I think designing games using memory and past experience is kinda if a health hazard because dreaming hard is not good health wise. I can render fast in my dreams but if I had to physically create if with pencil and paper its too demanding which us why stopped drawing comics. I still render with markers on the easel though paint is too slow airbrushing is labor intensive. Rendering digital is foreign to me.
From a purely game or (known) virtual world perspective, BCI of some sort is astonishing As portrayed in sci-fi from cyberpunk classics of Gibson to Shadowrun, to the Matrix, to Sword Art Online - the ability to somehow "jack in" (by varying degrees of invasive plugs to something as friendly as putting on a headset/glasses and laying down in bed) and then wake up in a virtual world with full bodily presence is the holy grail. Everything from the clunky headsets of the 90s to even the high res VR / AR we have to day are primordial stepping stones to that ideal. Of course, almost all of these sci-fi futures that feature such a wondrous world talk about potential dangers of BCI - being unable to tell meatspace from something programmed, the control of those who create the world could be potentially harmful to those experiencing it (ie you can affect someone's brain directly, you may be able to harm it intentionally or otherwise), to varying levels of control and power.
There are a ton of neurological not to mention ethical issues with such a thing, be it used for games or anything else . We don't want a cyberpunk world where people can be hacked into say... thinking they've been voting when they've been standing in their living room or have never left their bed because they did the BCI equivalent of clicking on a Facebook ad or virus the night before ; or worse a "buffer overflow" that is targeted to have a negative physical consequence on certain demographics. That's not even talking about certain other situations such as say... a government, police force, or other organization using BCI to visually alter their soldiers' vision so that "bad people" to look like monsters or mutants, literally dehumanizing them , or proposing "training exercises" that are actual harm being done to others ; fiction over the years have warned of such things. While its not likely that such elements are to be a real issue anytime soon, we should still keep in mind as we build these technologies how they can be used by the unscrupulous and try to mitigate them without undermining the promise of the good they can do.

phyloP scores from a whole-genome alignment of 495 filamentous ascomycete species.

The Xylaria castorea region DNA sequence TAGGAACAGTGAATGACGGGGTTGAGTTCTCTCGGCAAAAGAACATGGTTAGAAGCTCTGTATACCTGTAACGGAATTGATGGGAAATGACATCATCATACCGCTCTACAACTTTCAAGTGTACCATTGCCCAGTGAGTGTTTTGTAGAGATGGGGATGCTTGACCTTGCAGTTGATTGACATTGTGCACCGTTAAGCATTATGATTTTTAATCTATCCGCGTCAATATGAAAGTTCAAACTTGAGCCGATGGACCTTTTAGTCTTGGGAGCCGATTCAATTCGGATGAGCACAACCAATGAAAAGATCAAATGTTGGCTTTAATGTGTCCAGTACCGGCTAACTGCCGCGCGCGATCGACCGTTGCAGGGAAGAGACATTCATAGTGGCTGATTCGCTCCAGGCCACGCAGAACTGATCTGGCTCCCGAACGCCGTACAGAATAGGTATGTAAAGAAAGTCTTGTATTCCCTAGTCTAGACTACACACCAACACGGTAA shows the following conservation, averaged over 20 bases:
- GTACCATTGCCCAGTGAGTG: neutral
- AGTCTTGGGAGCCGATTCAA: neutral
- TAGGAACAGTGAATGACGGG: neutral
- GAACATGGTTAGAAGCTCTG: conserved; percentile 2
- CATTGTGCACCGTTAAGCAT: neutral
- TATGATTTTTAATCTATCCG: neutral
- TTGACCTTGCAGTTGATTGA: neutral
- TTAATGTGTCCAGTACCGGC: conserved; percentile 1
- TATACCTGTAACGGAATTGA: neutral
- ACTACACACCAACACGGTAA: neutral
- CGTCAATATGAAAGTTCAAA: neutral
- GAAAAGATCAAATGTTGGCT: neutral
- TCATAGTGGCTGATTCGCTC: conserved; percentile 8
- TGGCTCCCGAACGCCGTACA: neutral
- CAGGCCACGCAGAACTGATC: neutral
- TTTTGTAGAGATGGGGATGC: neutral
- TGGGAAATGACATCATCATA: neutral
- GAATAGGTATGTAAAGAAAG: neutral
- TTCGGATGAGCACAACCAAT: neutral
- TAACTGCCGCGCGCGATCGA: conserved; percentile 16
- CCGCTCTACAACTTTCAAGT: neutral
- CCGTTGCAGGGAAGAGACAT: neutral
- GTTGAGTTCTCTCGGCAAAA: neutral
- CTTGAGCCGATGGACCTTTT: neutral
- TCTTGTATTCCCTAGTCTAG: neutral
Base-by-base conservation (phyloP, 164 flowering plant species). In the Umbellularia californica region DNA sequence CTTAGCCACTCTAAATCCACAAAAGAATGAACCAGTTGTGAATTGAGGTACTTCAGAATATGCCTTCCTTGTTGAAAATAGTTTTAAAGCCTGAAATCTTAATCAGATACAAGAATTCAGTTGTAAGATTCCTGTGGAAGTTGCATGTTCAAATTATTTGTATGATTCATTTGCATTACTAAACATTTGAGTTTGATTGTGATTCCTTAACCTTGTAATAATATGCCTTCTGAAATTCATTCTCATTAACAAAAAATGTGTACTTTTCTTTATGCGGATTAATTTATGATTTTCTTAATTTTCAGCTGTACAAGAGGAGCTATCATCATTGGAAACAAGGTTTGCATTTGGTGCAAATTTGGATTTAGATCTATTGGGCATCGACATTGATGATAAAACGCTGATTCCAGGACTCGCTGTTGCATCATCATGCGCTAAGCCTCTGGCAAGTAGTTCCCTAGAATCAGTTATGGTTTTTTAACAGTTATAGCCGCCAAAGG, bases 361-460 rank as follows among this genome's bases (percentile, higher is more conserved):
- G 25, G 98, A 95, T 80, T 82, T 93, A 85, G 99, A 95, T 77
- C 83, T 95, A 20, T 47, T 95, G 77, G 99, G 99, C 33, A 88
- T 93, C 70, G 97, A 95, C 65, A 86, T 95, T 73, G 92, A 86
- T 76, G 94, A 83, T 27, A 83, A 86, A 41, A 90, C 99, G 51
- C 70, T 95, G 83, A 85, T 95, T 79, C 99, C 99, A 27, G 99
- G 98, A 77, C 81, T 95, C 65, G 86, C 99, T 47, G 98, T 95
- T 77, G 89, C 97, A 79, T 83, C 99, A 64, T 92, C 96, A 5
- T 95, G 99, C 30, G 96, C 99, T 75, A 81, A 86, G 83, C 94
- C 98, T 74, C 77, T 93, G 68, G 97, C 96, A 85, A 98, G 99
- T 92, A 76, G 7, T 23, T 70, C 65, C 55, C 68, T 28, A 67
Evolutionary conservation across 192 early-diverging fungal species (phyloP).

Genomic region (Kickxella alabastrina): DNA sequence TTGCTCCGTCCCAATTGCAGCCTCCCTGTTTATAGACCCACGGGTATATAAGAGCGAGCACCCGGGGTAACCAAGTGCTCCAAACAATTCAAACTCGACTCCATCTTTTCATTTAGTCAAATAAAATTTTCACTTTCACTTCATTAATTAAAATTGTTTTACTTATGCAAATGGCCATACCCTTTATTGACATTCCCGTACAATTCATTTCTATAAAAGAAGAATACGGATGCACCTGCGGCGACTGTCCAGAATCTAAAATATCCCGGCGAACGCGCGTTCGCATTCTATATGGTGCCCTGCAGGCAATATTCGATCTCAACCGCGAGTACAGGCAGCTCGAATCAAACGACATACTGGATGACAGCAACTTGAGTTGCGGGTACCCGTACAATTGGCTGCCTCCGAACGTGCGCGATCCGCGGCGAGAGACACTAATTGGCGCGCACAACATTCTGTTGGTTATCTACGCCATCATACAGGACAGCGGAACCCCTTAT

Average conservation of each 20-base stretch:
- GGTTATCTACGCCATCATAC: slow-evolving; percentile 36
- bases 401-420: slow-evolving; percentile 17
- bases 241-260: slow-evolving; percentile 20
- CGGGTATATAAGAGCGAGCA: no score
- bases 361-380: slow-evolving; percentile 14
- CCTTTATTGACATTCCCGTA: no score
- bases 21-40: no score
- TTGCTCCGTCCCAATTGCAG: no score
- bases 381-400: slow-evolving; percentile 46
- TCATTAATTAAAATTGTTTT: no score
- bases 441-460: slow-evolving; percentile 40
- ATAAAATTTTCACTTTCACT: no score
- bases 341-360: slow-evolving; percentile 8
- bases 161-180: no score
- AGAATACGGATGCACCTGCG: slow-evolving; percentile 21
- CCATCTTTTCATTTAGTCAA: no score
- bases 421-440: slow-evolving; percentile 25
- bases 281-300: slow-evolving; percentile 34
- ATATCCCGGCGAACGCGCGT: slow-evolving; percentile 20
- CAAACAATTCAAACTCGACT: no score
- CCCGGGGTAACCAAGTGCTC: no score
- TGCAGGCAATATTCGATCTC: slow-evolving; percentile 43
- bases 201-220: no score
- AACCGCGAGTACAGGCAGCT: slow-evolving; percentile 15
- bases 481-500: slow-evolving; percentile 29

However, as an aside I have to take the time to say this is another reason why I continually find Valve (and Newell) worth supporting over almost any other game stores / platform. They're willing to take on long-term forward looking projects (not likely to provide a quick ROI, unlike the rest of the industry's focus) such as this but perhaps even more importantly, they support an open source (including Linux friendly) path to such technology. As bad as it is now with proprietary software and the like, when we get into BCI the risk is multiplied by thousands running unsigned, proprietary code, implants, BCI hardware etc. Its bad enough we have proprietary medical devices these days (and an element that needs to be made illegal ASAP), but BCI should be open from the hardware, firmware, up to software so that people can be certain of what they're plugging into their head. At least Valve is getting things moving the right direction, but we're going to need a legal component ASAP to stop other proprietary offerings from being developed faster by those who have tons of venture capital on the "We own the way into everyone's head" premise.
Reminds me of that Black Mirror episode with the nursing home and the residents who choose between the shared virtual world (and staying in it) or the real world. Like a balls deep version of Second Life.
I think it's a pretty cool idea, tbh, and could really improve 'quality of life' in quadriplegics, elderly, isolated communities, etc.